Pacific Northwest cuisine with a tribal touch
Northern Quest Resort & Casino is hard to miss. The building towers over the landscape just 10 to 15 minutes west of downtown Spokane but stands alone when it comes to fine dining.
The resort’s luxurious use of natural elements — wood, stone and natural light — create an atmosphere of quiet elegance and connection to the land and the people it represents. And nowhere is that attention to detail more evident than in the resort’s signature restaurant, Masselow’s.
Like the hotel, the fetching décor in the restaurant conveys the natural beauty of the Northwest without cliché (the space is supposed to mimic the caves on the Kalispel Reservation). The food — locally sourced whenever possible — is carefully prepared and served, and the staff is consistently attentive and knowledgeable.
Named for the chief who led the Kalispel Tribe more than 100 years ago (keep an eye out for a large black-and-white photo of him in the dining room), Masselow’s bridges the present and the past with a nod to history and contemporary cuisine. Arriving at Masselow’s, located just off the lobby of the resort, you walk past displays of native art handcrafts and culture. And upon sitting down, you are immediately steeped in tradition when you're greeted in Salish, the native language of the Kalispels, and served a signature amuse bouche of native fry bread with a tart huckleberry puree.
Executive chef Bob Rogers continues to deepen his commitment to bringing the best in locally sourced ingredients to the tables of Masselow’s. Start your meal with the beautifully presented chèvre Napoleon. The crisp triangles of puff pastry topped with seasonal vegetables and a rich onion jam are delicate but packed with flavor. For the entrées, choose between two sections: “From the Land” (bison rib-eye, filet mignon with smoked Salish sea salt) and “From the Waters” (seared Pacific swordfish with Meyer lemon cilantro beurre blanc, scallops). From the former, try the pan-seared chicken with fennel-herb cream. The free-range chicken breast is crisp on the outside and cut-with-a-fork tender inside. Plated with shaved asparagus, a tower of duchess potato and covered by the sweet cream sauce, it is delicious. Among the seafood offerings, go for the wild king salmon. It comes perfectly prepared, with a crisp caramelized glaze and flaky inside, and is accompanied by root vegetables, lentil and black rice pilaf and a topping of pistachio butter. Afterward, you’ll be tempted by desserts such as the housemade caramel ice cream and a decadent Chocolate Oblivion, a rich chocolate torte with vanilla bean crème anglaise and fresh raspberries.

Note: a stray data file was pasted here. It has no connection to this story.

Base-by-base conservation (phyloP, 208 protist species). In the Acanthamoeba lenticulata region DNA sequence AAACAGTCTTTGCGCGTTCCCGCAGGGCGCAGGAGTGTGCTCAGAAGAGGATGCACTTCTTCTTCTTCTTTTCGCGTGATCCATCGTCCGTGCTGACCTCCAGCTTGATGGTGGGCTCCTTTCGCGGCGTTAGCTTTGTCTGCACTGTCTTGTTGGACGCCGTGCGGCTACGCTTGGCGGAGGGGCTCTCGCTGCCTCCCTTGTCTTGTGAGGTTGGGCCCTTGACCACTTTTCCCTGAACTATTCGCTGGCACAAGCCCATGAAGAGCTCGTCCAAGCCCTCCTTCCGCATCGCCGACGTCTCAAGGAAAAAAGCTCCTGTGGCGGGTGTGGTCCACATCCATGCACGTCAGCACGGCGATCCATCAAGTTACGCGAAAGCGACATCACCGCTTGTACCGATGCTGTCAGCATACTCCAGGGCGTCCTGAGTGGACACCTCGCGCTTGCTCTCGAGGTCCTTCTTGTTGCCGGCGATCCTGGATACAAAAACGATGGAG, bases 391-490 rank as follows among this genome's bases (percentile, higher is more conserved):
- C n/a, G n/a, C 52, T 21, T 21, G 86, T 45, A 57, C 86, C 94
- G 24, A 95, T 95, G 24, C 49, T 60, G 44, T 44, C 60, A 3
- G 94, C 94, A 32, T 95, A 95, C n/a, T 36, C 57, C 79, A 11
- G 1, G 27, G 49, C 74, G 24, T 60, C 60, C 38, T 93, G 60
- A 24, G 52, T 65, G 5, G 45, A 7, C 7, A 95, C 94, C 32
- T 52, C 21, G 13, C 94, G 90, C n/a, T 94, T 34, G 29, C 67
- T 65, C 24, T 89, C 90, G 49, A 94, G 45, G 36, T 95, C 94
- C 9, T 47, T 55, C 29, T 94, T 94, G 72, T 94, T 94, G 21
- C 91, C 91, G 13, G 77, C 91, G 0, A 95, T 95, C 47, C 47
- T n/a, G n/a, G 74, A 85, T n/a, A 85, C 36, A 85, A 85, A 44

Wine isn’t an afterthought here, as the Spokane restaurant offers a lengthy list of outstanding local and regional selections. One of our favorites is the Barrister Cabernet Franc, which comes from Spokane-based Barrister Winery. The red is a sure bet, since it pairs well with both chicken and fish.
With a reputation as a special-occasion destination, the fine-dining restaurant is known for its dinner. But it also serves breakfast. For a filling start to the day, order the huevos and smoked brisket with peppers, onions, black beans, cotija cheese, tomatillo salsa, spinach tortilla, two eggs, avocado, tomato and sour cream. Or try the crab Benedict, English muffins topped with deep-sea red crab, spinach and eggs, and drenched with Choron sauce (it’s essentially hollandaise with tomato puree added in).
One popular dining option is Masselow’s prix fixe Midweek Menu. Served Tuesday through Thursday, the special dinner menu features four courses, from a smoked escargot appetizer to housemade ice cream, for $35, a steal. Built on the high quality of the regular menu, the prix fixe gives you an easy excuse to dine out during the week.